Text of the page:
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last updated: 4/23/2012

Collection Development Policies - English and American Literature

English and American Literature

  1. Introduction
    1. Purpose of the policy statement
      This policy is intended as a guideline for purchases on the English and American Literature budget. This document provides an overview of the English and American Literature collection, and should serve as a guide for maintaining and updating the collection, and a reference for other collectors and administrators.

    2. Audience
      The intended audience is comprised of Libraries staff and administrators, faculty and students at Indiana University, and colleagues at other research libraries with comparable collections.

    3. Description of institution/department and clientele
      The English Department, one of the largest in the College of Arts & Sciences, has approximately 60 faculty, 500 undergraduate majors and 200 resident graduate students. It has a national and international reputation as a strong department and is typically ranked in the top 20 in national surveys of English graduate programs. The department offers the following degrees: B.A., M.A., M.A.T. (Master of Arts in Teaching), M.F.A. (Master of Fine Arts in Creative Writing), and Ph.D.

    4. Brief overview of the collection
      1. History
        The collection has been carefully developed over the past several decades to become one of the nation’s best research collections. The Library materials purchased on the English and American Literature fund are intended primarily to support the instruction and research through the Ph.D. degree of English Department students and to support the research of the English Department faculty. A second objective is to make materials on English language literature available to the university community and to the scholarly community at large.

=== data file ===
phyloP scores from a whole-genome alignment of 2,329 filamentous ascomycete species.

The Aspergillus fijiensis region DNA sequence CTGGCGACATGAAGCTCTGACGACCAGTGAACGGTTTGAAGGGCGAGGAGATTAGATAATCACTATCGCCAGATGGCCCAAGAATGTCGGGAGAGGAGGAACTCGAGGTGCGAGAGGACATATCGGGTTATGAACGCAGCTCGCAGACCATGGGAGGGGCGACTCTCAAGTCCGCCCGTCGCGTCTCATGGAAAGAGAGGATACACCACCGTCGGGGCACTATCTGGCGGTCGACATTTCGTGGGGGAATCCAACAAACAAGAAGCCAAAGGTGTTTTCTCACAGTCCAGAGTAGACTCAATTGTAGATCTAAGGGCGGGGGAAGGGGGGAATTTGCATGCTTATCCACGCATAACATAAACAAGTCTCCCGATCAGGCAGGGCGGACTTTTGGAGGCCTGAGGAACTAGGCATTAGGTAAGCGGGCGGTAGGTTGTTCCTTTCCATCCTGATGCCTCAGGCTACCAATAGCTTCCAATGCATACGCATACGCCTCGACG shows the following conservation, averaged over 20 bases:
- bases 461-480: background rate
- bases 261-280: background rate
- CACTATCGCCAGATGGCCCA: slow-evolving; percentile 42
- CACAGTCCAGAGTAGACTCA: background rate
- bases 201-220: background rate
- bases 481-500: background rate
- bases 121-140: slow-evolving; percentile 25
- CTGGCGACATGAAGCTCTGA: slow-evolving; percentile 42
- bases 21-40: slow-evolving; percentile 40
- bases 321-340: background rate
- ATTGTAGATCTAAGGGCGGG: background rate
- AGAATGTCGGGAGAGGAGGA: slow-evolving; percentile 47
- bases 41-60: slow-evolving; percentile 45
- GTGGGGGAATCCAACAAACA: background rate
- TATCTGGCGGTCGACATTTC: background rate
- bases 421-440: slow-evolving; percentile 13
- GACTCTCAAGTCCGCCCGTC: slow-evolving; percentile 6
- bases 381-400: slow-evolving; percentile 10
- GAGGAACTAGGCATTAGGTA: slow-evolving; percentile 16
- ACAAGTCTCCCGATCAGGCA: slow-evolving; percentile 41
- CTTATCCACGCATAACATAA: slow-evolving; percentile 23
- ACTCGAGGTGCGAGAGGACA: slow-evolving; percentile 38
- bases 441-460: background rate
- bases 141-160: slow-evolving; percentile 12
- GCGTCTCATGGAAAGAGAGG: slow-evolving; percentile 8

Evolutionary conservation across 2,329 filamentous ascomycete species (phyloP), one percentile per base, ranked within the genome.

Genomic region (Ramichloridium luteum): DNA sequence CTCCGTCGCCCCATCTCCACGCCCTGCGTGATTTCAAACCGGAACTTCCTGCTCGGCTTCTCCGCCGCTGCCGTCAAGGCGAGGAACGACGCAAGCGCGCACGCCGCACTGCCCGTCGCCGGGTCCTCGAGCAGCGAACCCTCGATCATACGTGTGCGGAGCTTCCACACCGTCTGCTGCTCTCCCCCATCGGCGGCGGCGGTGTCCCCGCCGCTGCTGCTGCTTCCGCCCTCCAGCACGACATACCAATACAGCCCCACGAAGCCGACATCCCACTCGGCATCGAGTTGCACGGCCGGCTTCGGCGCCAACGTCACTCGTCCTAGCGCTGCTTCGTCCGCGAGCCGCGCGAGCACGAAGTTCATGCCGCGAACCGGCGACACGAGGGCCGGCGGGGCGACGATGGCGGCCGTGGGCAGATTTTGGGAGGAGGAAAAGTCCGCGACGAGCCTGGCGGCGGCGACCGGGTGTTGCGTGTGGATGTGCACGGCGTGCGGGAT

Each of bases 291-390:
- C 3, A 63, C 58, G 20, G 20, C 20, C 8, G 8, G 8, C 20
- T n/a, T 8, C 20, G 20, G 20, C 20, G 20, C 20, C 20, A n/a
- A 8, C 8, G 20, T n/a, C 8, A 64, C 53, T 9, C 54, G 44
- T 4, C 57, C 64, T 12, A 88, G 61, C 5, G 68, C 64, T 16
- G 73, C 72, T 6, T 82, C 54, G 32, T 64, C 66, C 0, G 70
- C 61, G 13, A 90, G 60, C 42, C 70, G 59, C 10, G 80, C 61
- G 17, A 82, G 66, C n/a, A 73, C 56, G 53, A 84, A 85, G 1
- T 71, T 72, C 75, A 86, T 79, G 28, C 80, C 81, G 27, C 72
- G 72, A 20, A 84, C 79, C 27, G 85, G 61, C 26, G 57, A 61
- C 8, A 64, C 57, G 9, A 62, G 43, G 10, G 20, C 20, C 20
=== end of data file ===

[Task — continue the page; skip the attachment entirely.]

2. Collections strengths and weaknesses
        The English Department offers courses in such a wide range of subjects and sponsors research is such a variety of areas that the holdings in these areas must be both very wide and very deep. To support reading and research in areas ranging from medieval language and literature to contemporary poetry, a vast collection of materials has been assembled over the years and must be maintained and augmented.

      3. Subject areas emphasized or deemphasized
        The collection excels in its English and American literature from all major movements and time periods. Traditionally other literatures in English outside the U.S. and U.K. were collected only at a basic level, but the current trend is to take a more inclusive approach by collecting literatures in English from throughout the world.

      4. Collection locations
        The collection is located primarily on the 10th floor of the Wells Library Research Collections; other materials are housed in the Auxiliary Library Facility (ALF).
  2. Scope of Coverage
    1. Languages collected and excluded:
      Most of the materials purchased on the English and American Literature fund are in English, but there are many works in French, German, and Italian or other languages.

    2. Geographical areas covered and excluded
      Highest priority is given to the literature of Great Britain and the United States. However, collecting at either the basic or the instructional level has traditionally been done in the literature in English of Canada, Australia, New Zealand, the West Indies, and South Asia. Most African literature in English is selected by the African Studies bibliographer using African Studies funds. Collections need to be built in these areas now to accommodate trends in postcolonial studies and the globalization of scholarship.

    3. Chronological periods covered and excluded
      All periods are covered.

    4. Dates of publication of materials collected; current vs. retrospective coverage